- A cross shape is found on the top of hot cross buns, and it is made of icing, pastry, or a water and flour paste, although it is said that originally the cross was most likely cut into the dough with a knife.
- Hot cross buns now come in an increasing variety of flavours, like chocolate, apple, orange, toffee or coffee, and they can also be fruitless.
- The commonly accepted symbolic meaning of hot cross buns today, originates from the Christian worldview, representing the cross and crucifixion of Jesus on Good Friday.
- Hot cross buns are often glazed with a heated sugar and water mixture, that is brushed on the top of the cooked buns while they are still hot.
- Typically, hot cross buns are served heated as a snack, and are commonly accompanied by a spread, such as butter.
- Hot cross buns are surrounded by many myths, such as the bun’s supposed protection against fire and its year-long resistance to mould if baked on the correct day.
Delicious pfeffernüsse cookies, perfect for Christmas.
- Pfeffernüsse are cookies that are made of flour, sugar and spices, often pepper, and sometimes ground nuts.
- Pfeffernüsse are generally believed to be of German origin, although some people believe they are a Dutch cookie known as ‘pepernoten’, however, a number of Scandinavian countries have their own recipes of a similar named and tasting cookie, which is probably the main cause for confusion.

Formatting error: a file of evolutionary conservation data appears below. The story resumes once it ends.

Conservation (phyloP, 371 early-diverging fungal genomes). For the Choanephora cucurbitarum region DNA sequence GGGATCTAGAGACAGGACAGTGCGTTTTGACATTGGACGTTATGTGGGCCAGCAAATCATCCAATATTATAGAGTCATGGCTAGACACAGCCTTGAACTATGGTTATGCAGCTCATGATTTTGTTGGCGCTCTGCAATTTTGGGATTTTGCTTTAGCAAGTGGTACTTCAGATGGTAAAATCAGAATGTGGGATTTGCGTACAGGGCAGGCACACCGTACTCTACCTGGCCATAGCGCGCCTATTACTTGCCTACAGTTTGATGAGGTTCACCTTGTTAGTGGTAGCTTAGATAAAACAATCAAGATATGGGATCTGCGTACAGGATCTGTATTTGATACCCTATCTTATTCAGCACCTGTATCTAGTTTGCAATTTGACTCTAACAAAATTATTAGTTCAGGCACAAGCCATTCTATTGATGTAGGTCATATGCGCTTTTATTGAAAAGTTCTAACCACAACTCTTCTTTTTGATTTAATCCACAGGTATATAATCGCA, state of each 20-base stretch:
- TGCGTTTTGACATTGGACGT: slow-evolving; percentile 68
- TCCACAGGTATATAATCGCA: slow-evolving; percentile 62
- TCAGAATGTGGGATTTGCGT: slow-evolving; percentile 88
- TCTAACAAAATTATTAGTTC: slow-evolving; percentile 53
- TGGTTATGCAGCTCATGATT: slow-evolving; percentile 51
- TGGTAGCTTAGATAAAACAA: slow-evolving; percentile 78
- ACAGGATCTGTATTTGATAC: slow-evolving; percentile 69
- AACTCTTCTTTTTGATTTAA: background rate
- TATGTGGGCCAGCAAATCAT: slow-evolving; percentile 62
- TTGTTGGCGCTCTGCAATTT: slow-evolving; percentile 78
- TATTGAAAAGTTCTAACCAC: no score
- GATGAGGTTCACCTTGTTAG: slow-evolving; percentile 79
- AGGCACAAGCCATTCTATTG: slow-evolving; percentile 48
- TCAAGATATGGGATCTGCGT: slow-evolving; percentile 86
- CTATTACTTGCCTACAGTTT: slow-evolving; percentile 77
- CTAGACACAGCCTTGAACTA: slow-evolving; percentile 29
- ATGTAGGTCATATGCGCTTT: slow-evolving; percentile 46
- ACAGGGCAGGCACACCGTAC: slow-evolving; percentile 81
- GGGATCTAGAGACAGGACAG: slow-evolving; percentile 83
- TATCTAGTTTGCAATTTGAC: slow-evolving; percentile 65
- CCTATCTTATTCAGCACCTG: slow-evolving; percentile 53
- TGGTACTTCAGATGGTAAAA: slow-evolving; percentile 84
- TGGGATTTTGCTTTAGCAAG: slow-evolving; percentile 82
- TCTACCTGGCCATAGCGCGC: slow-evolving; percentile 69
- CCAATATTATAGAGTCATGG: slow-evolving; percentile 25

- ‘Pfeffernüsse’ are also known as ‘peppernødders’, ‘pfeffernusse’, ‘peppernuts’ and ‘pebernødder’.
- Pfeffernüsse are popularly and traditionally eaten during holidays, particularly at Christmas or during the Christmas season.
- Pfeffernüsse were traditionally eaten at special feasts in Germany, Netherlands and Belgiums on the 5 and 6 of December, and are similar to the German ‘lebkuchen’, a type of gingerbread.
- Pfeffernüsse are sometimes bitter due to the spice combination, so are often coated in powdered sugar (icing sugar).
- Pfeffernüsse are traditionally very hard and firm once cooked, so they are typically dunked in liquid prior to consuming.
- Pfeffernüsse are typically ginger-coloured, with a snowy white coating, and home made cookies are best left to develop their flavours and soften for a few days before being eaten.